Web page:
Mississippi's Morning After
Taking stock on the tempest-tossed coast
By Alan Huffman
When Hurricane Katrina began its westward drive into the Gulf of Mexico in late August, few residents of Bay St. Louis, Miss., a historic beachfront town about 50 miles east of New Orleans, made plans to leave. At that point, Katrina was just another red swirl on the Weather Channel map, the latest in a long line of potential disasters. Many residents viewed hurricanes the way streetwise city kids regard drug dealers—with a nonchalance that belies fear.
Those who lived in old houses, in particular, were encouraged by the fact that so many historic structures had weathered 1969's infamous Hurricane Camille, which raked the region with 200-mile-per-hour winds and a 25-foot storm surge. "This building survived Camille" was a common refrain, as if the galleried houses and filigreed churches of Mississippi's Gulf Coast were indestructible.
Although the Mississippi coast has its share of T-shirt shops and garish casinos, its architectural and cultural core was a 50-mile-long waterfront boulevard of antebellum mansions, Victorian cottages, and shotgun houses, many of them shaded by arching live oaks. These structures were solid, built on high foundations and girded with massive mortise-and-tenoned timbers. They had shutters that worked. They had outlived countless major hurricanes for more than a century. But after Katrina made landfall on Aug. 29, 2005, most of them were gone.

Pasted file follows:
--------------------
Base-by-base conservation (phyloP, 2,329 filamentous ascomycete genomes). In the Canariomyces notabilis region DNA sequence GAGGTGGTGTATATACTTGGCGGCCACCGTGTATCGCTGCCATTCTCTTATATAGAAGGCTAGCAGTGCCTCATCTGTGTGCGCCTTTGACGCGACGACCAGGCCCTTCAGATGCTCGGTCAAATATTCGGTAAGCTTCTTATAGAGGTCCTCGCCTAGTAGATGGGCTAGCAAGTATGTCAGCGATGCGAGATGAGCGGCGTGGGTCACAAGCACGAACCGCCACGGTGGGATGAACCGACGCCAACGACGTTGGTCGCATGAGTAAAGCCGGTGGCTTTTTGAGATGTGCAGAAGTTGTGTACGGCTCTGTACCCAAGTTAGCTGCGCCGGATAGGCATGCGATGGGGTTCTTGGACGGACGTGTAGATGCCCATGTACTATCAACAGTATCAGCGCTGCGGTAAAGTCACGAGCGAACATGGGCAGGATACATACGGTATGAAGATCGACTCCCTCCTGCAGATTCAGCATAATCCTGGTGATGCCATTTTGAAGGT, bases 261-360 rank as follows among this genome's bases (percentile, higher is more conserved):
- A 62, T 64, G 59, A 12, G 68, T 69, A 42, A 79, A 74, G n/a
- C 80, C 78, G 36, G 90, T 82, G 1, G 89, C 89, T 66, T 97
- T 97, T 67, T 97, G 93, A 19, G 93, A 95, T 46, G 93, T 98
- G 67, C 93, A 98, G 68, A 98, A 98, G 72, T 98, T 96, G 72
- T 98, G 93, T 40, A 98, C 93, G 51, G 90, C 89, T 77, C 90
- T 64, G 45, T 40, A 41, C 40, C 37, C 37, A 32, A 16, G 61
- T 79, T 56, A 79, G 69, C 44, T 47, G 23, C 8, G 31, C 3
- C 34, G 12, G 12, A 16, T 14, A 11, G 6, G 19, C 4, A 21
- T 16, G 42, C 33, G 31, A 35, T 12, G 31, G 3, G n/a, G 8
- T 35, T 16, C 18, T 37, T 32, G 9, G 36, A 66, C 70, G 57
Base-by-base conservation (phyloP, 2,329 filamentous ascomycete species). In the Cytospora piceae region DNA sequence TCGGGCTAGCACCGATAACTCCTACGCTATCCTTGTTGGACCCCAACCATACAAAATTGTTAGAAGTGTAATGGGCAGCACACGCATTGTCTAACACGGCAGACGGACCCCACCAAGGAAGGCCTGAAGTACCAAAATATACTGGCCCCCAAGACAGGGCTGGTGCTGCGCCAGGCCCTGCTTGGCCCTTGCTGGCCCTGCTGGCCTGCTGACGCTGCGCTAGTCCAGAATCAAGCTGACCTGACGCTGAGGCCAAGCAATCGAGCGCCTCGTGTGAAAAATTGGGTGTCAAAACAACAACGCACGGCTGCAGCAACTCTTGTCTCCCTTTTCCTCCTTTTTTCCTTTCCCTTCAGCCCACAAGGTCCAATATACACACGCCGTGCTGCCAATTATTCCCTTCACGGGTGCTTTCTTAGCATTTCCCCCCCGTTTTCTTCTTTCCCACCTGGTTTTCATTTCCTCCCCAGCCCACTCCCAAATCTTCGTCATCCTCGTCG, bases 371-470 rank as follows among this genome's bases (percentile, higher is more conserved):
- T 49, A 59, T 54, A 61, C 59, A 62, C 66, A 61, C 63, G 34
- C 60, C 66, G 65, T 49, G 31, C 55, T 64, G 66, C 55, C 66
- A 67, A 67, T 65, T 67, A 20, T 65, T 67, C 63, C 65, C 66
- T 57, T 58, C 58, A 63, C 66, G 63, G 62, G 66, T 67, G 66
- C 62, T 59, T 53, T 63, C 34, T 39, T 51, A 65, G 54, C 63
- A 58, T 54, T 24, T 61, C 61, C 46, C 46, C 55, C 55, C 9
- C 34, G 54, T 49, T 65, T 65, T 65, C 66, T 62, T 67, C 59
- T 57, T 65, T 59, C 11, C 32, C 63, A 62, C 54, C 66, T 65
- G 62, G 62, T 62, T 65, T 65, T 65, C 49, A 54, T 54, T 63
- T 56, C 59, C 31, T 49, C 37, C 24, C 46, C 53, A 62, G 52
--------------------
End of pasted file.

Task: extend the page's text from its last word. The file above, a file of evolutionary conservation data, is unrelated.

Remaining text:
In what may be the worst preservation disaster in the nation's history, the storm unleashed its most violent fury on Mississippi's coast, where an estimated 350 buildings listed in the National Register of Historic Places suffered total destruction. Katrina ripped through 15 historic districts in Mississippi and wreaked havoc on thousands of historic buildings, listed and unlisted. The effects were felt more than 150 miles inland, in Jackson, where winds tore the roof from the Old Capital Museum of Mississippi History, causing approximately $1.5 million in damage.
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